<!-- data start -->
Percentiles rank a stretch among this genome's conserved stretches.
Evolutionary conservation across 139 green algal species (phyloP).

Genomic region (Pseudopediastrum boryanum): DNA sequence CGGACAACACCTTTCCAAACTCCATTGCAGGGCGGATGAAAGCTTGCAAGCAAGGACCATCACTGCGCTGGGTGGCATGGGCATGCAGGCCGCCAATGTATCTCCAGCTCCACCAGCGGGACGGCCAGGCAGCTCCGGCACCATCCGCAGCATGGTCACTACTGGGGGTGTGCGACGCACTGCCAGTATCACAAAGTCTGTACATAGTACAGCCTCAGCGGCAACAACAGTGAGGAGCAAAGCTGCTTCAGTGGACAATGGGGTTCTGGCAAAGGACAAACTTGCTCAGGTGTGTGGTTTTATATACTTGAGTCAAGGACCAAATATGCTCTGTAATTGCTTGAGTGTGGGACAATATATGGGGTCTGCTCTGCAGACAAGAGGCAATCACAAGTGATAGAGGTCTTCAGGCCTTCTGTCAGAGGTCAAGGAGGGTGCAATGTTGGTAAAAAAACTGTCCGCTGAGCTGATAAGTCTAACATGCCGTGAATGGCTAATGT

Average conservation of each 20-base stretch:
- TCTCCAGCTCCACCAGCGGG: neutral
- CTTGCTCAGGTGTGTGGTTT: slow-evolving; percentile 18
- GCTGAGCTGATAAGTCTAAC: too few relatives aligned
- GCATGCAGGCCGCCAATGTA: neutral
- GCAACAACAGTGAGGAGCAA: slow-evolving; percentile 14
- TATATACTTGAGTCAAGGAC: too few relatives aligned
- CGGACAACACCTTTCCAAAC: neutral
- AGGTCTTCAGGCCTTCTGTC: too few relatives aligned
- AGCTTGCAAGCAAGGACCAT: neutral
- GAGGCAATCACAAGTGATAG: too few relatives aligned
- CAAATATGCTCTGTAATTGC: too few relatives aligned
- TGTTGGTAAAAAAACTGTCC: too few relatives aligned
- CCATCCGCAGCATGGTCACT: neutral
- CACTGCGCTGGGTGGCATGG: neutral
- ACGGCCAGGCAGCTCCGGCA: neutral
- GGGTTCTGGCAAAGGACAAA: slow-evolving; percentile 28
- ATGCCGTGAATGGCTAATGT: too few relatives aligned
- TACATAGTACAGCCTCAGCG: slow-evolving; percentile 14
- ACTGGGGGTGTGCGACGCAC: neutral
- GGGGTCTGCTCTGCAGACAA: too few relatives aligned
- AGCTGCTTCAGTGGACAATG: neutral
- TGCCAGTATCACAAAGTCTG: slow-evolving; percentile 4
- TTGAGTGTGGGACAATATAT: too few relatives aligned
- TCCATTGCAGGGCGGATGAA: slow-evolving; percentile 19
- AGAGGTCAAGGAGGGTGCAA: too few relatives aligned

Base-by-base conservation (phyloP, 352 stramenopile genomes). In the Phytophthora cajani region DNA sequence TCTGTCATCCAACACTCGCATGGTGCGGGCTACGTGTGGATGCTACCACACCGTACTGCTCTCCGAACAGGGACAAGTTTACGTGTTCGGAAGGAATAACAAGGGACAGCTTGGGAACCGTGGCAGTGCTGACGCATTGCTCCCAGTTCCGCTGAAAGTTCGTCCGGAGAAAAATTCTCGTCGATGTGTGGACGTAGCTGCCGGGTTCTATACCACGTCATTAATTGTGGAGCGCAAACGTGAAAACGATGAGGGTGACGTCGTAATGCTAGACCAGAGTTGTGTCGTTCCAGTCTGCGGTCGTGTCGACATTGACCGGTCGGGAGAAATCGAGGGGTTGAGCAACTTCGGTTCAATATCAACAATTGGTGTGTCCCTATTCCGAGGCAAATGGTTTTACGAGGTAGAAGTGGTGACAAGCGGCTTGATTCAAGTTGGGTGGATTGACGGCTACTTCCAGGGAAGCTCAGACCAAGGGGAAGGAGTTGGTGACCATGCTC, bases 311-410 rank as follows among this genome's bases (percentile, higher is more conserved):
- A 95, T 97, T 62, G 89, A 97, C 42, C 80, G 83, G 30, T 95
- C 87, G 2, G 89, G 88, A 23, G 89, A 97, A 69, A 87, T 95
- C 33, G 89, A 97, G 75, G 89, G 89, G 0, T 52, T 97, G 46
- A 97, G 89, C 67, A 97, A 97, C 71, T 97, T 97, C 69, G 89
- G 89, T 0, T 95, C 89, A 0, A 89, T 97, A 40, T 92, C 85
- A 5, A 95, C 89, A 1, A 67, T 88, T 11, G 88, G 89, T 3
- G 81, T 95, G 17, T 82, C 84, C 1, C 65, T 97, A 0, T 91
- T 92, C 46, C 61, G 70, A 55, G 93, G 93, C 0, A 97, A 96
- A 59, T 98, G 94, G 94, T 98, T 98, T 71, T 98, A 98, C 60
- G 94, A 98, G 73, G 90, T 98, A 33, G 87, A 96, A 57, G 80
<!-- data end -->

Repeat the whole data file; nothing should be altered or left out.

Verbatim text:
Percentiles rank a stretch among this genome's conserved stretches.
Evolutionary conservation across 139 green algal species (phyloP).

Genomic region (Pseudopediastrum boryanum): DNA sequence CGGACAACACCTTTCCAAACTCCATTGCAGGGCGGATGAAAGCTTGCAAGCAAGGACCATCACTGCGCTGGGTGGCATGGGCATGCAGGCCGCCAATGTATCTCCAGCTCCACCAGCGGGACGGCCAGGCAGCTCCGGCACCATCCGCAGCATGGTCACTACTGGGGGTGTGCGACGCACTGCCAGTATCACAAAGTCTGTACATAGTACAGCCTCAGCGGCAACAACAGTGAGGAGCAAAGCTGCTTCAGTGGACAATGGGGTTCTGGCAAAGGACAAACTTGCTCAGGTGTGTGGTTTTATATACTTGAGTCAAGGACCAAATATGCTCTGTAATTGCTTGAGTGTGGGACAATATATGGGGTCTGCTCTGCAGACAAGAGGCAATCACAAGTGATAGAGGTCTTCAGGCCTTCTGTCAGAGGTCAAGGAGGGTGCAATGTTGGTAAAAAAACTGTCCGCTGAGCTGATAAGTCTAACATGCCGTGAATGGCTAATGT

Average conservation of each 20-base stretch:
- TCTCCAGCTCCACCAGCGGG: neutral
- CTTGCTCAGGTGTGTGGTTT: slow-evolving; percentile 18
- GCTGAGCTGATAAGTCTAAC: too few relatives aligned
- GCATGCAGGCCGCCAATGTA: neutral
- GCAACAACAGTGAGGAGCAA: slow-evolving; percentile 14
- TATATACTTGAGTCAAGGAC: too few relatives aligned
- CGGACAACACCTTTCCAAAC: neutral
- AGGTCTTCAGGCCTTCTGTC: too few relatives aligned
- AGCTTGCAAGCAAGGACCAT: neutral
- GAGGCAATCACAAGTGATAG: too few relatives aligned
- CAAATATGCTCTGTAATTGC: too few relatives aligned
- TGTTGGTAAAAAAACTGTCC: too few relatives aligned
- CCATCCGCAGCATGGTCACT: neutral
- CACTGCGCTGGGTGGCATGG: neutral
- ACGGCCAGGCAGCTCCGGCA: neutral
- GGGTTCTGGCAAAGGACAAA: slow-evolving; percentile 28
- ATGCCGTGAATGGCTAATGT: too few relatives aligned
- TACATAGTACAGCCTCAGCG: slow-evolving; percentile 14
- ACTGGGGGTGTGCGACGCAC: neutral
- GGGGTCTGCTCTGCAGACAA: too few relatives aligned
- AGCTGCTTCAGTGGACAATG: neutral
- TGCCAGTATCACAAAGTCTG: slow-evolving; percentile 4
- TTGAGTGTGGGACAATATAT: too few relatives aligned
- TCCATTGCAGGGCGGATGAA: slow-evolving; percentile 19
- AGAGGTCAAGGAGGGTGCAA: too few relatives aligned

Base-by-base conservation (phyloP, 352 stramenopile genomes). In the Phytophthora cajani region DNA sequence TCTGTCATCCAACACTCGCATGGTGCGGGCTACGTGTGGATGCTACCACACCGTACTGCTCTCCGAACAGGGACAAGTTTACGTGTTCGGAAGGAATAACAAGGGACAGCTTGGGAACCGTGGCAGTGCTGACGCATTGCTCCCAGTTCCGCTGAAAGTTCGTCCGGAGAAAAATTCTCGTCGATGTGTGGACGTAGCTGCCGGGTTCTATACCACGTCATTAATTGTGGAGCGCAAACGTGAAAACGATGAGGGTGACGTCGTAATGCTAGACCAGAGTTGTGTCGTTCCAGTCTGCGGTCGTGTCGACATTGACCGGTCGGGAGAAATCGAGGGGTTGAGCAACTTCGGTTCAATATCAACAATTGGTGTGTCCCTATTCCGAGGCAAATGGTTTTACGAGGTAGAAGTGGTGACAAGCGGCTTGATTCAAGTTGGGTGGATTGACGGCTACTTCCAGGGAAGCTCAGACCAAGGGGAAGGAGTTGGTGACCATGCTC, bases 311-410 rank as follows among this genome's bases (percentile, higher is more conserved):
- A 95, T 97, T 62, G 89, A 97, C 42, C 80, G 83, G 30, T 95
- C 87, G 2, G 89, G 88, A 23, G 89, A 97, A 69, A 87, T 95
- C 33, G 89, A 97, G 75, G 89, G 89, G 0, T 52, T 97, G 46
- A 97, G 89, C 67, A 97, A 97, C 71, T 97, T 97, C 69, G 89
- G 89, T 0, T 95, C 89, A 0, A 89, T 97, A 40, T 92, C 85
- A 5, A 95, C 89, A 1, A 67, T 88, T 11, G 88, G 89, T 3
- G 81, T 95, G 17, T 82, C 84, C 1, C 65, T 97, A 0, T 91
- T 92, C 46, C 61, G 70, A 55, G 93, G 93, C 0, A 97, A 96
- A 59, T 98, G 94, G 94, T 98, T 98, T 71, T 98, A 98, C 60
- G 94, A 98, G 73, G 90, T 98, A 33, G 87, A 96, A 57, G 80